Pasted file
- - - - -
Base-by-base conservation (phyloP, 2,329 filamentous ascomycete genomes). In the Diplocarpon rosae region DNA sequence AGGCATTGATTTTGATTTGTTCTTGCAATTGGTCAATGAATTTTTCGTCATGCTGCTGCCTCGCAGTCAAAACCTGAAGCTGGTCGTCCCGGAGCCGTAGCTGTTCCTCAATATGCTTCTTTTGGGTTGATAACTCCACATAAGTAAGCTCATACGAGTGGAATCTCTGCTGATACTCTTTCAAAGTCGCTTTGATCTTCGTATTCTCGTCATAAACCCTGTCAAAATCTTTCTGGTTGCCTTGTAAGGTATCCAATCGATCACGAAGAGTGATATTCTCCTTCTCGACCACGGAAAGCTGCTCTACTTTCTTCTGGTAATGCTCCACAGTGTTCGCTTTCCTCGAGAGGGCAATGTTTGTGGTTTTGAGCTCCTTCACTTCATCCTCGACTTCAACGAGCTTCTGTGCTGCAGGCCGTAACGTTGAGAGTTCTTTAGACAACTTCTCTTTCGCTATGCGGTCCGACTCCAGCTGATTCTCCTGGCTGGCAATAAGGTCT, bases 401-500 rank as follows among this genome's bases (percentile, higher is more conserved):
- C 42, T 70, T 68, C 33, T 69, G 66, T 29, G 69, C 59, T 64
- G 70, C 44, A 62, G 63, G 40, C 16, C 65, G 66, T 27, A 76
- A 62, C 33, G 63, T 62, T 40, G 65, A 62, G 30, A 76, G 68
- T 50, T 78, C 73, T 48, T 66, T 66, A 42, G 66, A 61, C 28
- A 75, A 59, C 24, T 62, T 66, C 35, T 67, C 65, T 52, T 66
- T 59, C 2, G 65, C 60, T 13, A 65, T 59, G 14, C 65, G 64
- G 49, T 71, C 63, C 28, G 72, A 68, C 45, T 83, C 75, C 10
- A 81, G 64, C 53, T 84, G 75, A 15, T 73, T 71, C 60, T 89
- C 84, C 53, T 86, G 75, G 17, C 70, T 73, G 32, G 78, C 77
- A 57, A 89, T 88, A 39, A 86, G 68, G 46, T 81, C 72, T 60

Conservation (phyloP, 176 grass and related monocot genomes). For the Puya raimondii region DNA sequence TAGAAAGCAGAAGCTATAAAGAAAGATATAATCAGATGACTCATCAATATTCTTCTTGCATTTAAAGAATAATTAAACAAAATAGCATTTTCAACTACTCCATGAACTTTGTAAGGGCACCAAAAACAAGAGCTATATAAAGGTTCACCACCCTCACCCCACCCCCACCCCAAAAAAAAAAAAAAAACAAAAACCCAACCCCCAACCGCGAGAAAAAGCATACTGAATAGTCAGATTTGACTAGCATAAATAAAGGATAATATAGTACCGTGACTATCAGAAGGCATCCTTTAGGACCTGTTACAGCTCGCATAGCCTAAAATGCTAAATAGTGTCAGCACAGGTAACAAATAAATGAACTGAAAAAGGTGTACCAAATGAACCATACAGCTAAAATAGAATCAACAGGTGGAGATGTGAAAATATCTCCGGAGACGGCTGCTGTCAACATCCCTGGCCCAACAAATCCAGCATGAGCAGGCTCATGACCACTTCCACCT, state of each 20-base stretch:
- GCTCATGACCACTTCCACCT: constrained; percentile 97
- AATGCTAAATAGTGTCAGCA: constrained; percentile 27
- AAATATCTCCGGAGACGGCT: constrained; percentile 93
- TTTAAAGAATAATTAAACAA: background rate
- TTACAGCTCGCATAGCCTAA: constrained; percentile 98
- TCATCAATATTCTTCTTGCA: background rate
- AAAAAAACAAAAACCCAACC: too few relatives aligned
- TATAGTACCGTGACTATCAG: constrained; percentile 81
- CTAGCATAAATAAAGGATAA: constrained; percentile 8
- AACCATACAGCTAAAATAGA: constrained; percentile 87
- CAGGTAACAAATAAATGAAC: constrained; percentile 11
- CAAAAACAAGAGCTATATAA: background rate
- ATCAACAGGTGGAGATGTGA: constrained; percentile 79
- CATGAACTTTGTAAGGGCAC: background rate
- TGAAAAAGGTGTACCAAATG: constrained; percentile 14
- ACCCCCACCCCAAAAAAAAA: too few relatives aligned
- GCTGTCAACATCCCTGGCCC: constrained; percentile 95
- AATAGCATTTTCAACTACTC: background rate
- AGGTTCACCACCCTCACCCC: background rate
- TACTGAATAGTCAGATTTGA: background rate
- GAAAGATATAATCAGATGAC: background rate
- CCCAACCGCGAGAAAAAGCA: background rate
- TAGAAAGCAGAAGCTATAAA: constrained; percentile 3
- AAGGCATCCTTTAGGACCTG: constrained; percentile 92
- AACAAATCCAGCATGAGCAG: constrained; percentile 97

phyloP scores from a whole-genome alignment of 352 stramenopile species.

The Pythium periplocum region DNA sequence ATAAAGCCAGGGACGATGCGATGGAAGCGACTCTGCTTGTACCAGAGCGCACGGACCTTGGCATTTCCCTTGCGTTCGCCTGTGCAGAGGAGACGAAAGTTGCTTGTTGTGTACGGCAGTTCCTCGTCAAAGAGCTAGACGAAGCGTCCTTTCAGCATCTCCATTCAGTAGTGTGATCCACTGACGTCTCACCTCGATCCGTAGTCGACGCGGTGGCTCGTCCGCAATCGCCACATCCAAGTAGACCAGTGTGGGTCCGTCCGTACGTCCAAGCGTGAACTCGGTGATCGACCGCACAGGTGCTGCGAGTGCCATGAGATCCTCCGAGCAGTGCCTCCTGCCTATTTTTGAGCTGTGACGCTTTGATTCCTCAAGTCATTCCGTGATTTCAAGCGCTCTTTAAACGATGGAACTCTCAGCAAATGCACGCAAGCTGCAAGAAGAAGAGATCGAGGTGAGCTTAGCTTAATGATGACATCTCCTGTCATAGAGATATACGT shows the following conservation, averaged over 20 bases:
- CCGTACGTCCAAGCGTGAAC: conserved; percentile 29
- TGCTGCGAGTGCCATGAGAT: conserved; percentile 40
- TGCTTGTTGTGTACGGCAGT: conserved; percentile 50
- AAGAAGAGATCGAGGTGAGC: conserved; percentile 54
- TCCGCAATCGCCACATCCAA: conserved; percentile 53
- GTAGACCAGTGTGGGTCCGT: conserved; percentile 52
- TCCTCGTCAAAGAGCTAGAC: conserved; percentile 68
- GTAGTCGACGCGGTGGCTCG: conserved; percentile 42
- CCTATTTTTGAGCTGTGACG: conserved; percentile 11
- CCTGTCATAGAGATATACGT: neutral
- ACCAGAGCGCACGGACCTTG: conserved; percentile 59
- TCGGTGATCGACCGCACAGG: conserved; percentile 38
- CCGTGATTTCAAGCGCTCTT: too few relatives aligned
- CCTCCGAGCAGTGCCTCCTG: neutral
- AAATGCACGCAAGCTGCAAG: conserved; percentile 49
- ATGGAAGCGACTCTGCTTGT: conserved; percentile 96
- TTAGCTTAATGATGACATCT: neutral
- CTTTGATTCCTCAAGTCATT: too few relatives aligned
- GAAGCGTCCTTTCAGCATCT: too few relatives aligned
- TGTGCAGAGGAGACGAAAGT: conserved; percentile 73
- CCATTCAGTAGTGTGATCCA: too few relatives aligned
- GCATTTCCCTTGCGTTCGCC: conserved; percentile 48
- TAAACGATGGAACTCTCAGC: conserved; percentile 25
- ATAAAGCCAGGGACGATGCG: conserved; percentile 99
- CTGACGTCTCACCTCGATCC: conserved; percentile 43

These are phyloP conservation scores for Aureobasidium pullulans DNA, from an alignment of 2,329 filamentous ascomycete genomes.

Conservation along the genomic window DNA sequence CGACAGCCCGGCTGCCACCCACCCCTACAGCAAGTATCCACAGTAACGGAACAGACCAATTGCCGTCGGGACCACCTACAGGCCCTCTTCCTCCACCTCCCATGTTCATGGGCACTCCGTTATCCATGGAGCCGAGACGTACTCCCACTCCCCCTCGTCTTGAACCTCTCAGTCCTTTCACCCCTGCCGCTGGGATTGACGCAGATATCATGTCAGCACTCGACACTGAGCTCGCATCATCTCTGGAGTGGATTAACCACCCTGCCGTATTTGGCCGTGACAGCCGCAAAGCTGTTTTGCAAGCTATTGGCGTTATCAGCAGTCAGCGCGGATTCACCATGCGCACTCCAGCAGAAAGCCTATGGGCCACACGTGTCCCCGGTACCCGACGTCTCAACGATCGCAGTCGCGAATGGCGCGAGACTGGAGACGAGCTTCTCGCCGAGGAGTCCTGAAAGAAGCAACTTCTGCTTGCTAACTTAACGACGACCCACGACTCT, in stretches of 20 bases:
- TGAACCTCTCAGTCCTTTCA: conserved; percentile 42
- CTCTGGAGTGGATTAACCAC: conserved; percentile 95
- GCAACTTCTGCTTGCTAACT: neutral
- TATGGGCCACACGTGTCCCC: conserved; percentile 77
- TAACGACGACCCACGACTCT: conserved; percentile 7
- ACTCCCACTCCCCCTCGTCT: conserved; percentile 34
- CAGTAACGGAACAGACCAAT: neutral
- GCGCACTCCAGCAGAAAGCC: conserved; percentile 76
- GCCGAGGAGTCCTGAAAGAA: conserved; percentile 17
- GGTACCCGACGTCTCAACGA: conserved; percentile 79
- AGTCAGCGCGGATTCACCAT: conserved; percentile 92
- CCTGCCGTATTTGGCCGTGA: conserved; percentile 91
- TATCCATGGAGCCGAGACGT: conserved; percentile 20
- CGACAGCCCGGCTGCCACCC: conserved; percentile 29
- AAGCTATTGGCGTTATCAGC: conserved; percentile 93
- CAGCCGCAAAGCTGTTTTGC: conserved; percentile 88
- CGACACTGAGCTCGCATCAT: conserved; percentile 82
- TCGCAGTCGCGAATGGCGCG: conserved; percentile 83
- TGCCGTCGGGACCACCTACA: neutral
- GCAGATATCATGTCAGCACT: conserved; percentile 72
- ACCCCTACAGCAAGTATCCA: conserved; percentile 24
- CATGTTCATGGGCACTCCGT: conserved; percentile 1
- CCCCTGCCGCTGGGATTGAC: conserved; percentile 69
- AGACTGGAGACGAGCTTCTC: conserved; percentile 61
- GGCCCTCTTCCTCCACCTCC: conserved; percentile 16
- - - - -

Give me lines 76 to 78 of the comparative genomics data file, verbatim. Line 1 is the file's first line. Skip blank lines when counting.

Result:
- GGTACCCGACGTCTCAACGA: conserved; percentile 79
- AGTCAGCGCGGATTCACCAT: conserved; percentile 92
- CCTGCCGTATTTGGCCGTGA: conserved; percentile 91